We were all shocked by the recent reports and images of the explosion outside the maternity hospital in Liverpool. Unsurprisingly it seems that it was a terrorist attack.

Surprisingly, however it seems that the failed asylum seeker who carried out the attack was an ex-Moslem from the Middle East who had converted to Christianity.

This was a real shock.

My first instinct as a follower of Jesus is to respond “oh no he hadn’t”. No true Christian would ever dream of taking the action this man took. Far more likely, this man adopted Christianity as a mechanism to improve his chances of gaining asylum.

Addendum: It is now emerging that this “Christian” man has, in fact, regularly attended a local mosque. If true this absolutely confirms that his “conversion”, such as it was, was completely bogus.

One of the consequences of Christian belief in freedom and of taking people at face value is that it is quite possible to claim to be a Christian for reasons other than true faith. We are not and do not want to become cynical, but there is a place for being wise about people becoming Christians (especially if they are converting from another faith), but at the end of the day, faith is something between the individual and God. This characteristic (that there are people in our churches who are disingenuous) has been around for many years. Since the first days of the church, and historically in the UK it has been true that church membership and attendance was part of the fabric of our culture. We even called ourselves a “Christian nation” (some still do), but we all know people who claim to be Christians and who even attend church but are no different to the godless people they live amongst. We know in our gut who the “real Christians” are in our midst.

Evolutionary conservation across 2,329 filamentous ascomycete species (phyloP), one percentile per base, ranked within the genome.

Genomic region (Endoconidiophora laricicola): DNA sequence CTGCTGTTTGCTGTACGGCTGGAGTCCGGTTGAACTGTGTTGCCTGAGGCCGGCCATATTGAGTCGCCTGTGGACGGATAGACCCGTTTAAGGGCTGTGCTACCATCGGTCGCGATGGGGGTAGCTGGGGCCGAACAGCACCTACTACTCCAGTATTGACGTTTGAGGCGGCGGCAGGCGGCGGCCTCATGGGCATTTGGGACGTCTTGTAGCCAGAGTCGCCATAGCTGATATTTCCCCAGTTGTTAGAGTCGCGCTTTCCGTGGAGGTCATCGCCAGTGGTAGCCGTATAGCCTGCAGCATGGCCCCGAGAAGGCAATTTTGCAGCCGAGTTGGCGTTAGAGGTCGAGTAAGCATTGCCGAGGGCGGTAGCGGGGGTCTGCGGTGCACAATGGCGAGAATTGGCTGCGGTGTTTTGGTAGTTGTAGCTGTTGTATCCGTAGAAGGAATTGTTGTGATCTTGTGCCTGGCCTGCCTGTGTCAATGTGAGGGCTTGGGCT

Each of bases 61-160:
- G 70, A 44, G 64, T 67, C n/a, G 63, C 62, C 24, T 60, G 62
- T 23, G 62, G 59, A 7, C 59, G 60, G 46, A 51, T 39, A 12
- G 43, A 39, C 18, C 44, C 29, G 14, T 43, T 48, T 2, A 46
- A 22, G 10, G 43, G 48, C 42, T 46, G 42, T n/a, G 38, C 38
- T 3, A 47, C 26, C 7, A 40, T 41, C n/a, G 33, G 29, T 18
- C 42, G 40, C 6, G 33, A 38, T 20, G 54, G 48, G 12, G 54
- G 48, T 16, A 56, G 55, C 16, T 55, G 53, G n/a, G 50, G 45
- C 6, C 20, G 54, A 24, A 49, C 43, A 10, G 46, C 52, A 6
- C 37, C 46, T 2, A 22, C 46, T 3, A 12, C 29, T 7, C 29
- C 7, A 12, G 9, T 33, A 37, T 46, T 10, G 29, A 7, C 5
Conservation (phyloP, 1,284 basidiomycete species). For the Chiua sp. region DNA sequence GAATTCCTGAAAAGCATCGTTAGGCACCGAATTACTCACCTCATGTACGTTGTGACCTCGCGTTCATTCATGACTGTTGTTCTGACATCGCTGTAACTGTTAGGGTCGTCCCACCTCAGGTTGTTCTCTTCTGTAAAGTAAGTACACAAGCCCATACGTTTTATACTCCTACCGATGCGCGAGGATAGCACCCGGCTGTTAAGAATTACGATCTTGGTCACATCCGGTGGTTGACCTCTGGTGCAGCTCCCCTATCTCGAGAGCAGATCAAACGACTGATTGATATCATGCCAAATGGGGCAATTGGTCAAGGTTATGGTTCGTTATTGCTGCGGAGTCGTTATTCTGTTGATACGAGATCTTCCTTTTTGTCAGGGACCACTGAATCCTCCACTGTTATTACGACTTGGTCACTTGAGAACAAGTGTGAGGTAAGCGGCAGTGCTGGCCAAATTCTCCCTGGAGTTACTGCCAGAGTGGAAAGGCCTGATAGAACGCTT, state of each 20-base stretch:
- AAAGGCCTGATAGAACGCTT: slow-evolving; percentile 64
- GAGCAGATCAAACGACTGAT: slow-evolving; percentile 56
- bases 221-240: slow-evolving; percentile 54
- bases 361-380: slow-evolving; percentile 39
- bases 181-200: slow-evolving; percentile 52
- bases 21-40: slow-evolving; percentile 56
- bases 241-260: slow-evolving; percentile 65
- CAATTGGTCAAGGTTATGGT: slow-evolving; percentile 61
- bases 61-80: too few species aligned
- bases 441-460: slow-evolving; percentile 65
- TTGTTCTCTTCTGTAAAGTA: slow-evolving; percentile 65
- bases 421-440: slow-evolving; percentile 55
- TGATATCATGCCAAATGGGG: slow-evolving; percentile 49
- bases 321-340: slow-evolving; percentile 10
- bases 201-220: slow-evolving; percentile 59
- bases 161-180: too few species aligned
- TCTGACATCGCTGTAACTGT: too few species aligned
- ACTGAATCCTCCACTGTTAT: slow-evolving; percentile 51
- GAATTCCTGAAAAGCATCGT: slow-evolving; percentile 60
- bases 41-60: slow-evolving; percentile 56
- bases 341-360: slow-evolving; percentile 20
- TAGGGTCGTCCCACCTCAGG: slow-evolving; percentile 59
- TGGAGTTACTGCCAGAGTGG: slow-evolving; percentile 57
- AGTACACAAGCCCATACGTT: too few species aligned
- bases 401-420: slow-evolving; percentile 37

It seems to me that we could well see an increase of people from Moslem majority countries claiming to be Christian, to gain credibility in our culture, to “fly under” the radar, but who, in fact, are not genuine. Who are not true converts. My understanding is that in the teachings of Islam, the requirement to be honest applies only to dealings with other Moslems and it is ok to deceive anyone who is an infidel, so the wise thing is to treat such a claim with suspicion.

The fact is that genuine Christians in the Middle East live in constant danger, in many, if not most (all?) countries under Moslem law. These countries often carry the death penalty for apostasy, and many hundreds of thousands of Christians in the Moslem world live daily in fear of their lives. Fleeing from such threat to a nation which claims to be compassionate and tolerant, claiming Christianity presumably significantly increase one’s chances of gaining asylum, and it is not surprising that it happens. Perhaps asking genuine Moslem background believers here to assess the authenticity of a conversion might be the answer?

In the end, the whole point of the Christian faith is not entry to the UK (in fact I would argue from 1 Peter 2:9 and other passages that Christians spiritually are no longer part of any worldly nation but part of the people of God), it is entry into eternal life and whether our faith is genuine or not is known to God alone, and He alone will make the final judgement about that.